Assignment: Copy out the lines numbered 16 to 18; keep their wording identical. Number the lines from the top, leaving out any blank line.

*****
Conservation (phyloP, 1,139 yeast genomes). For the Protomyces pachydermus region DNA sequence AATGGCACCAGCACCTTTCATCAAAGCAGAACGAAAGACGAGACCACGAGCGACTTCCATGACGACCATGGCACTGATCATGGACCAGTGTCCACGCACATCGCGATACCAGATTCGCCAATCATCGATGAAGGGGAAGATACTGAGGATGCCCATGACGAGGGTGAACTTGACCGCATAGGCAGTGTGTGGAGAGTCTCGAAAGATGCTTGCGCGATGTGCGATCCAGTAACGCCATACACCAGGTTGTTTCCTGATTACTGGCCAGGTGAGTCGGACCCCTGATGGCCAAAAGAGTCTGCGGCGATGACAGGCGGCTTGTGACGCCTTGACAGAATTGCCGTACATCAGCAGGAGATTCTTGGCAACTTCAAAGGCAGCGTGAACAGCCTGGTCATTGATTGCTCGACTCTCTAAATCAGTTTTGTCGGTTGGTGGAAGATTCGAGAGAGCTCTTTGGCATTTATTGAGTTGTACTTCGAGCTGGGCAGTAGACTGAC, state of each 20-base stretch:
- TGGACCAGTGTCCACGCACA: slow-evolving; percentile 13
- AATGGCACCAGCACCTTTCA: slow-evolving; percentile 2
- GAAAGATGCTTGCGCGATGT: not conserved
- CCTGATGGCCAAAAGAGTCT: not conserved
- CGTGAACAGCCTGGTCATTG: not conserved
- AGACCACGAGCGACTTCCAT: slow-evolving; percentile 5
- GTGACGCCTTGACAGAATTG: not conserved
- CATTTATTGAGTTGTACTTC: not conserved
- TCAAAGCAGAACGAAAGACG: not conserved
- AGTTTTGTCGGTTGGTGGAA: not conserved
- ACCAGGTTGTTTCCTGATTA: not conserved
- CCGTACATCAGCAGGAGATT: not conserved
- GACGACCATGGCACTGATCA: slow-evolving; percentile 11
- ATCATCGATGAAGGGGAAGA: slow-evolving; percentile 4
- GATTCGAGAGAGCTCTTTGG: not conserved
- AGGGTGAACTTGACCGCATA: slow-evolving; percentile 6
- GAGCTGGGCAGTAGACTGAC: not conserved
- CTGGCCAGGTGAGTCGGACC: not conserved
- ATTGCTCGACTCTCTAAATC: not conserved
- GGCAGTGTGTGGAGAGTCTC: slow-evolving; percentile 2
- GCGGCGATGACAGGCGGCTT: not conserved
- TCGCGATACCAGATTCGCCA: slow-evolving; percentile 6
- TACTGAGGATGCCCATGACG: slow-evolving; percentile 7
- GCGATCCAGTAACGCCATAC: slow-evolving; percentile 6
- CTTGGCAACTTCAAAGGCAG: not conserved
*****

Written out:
- GATTCGAGAGAGCTCTTTGG: not conserved
- AGGGTGAACTTGACCGCATA: slow-evolving; percentile 6
- GAGCTGGGCAGTAGACTGAC: not conserved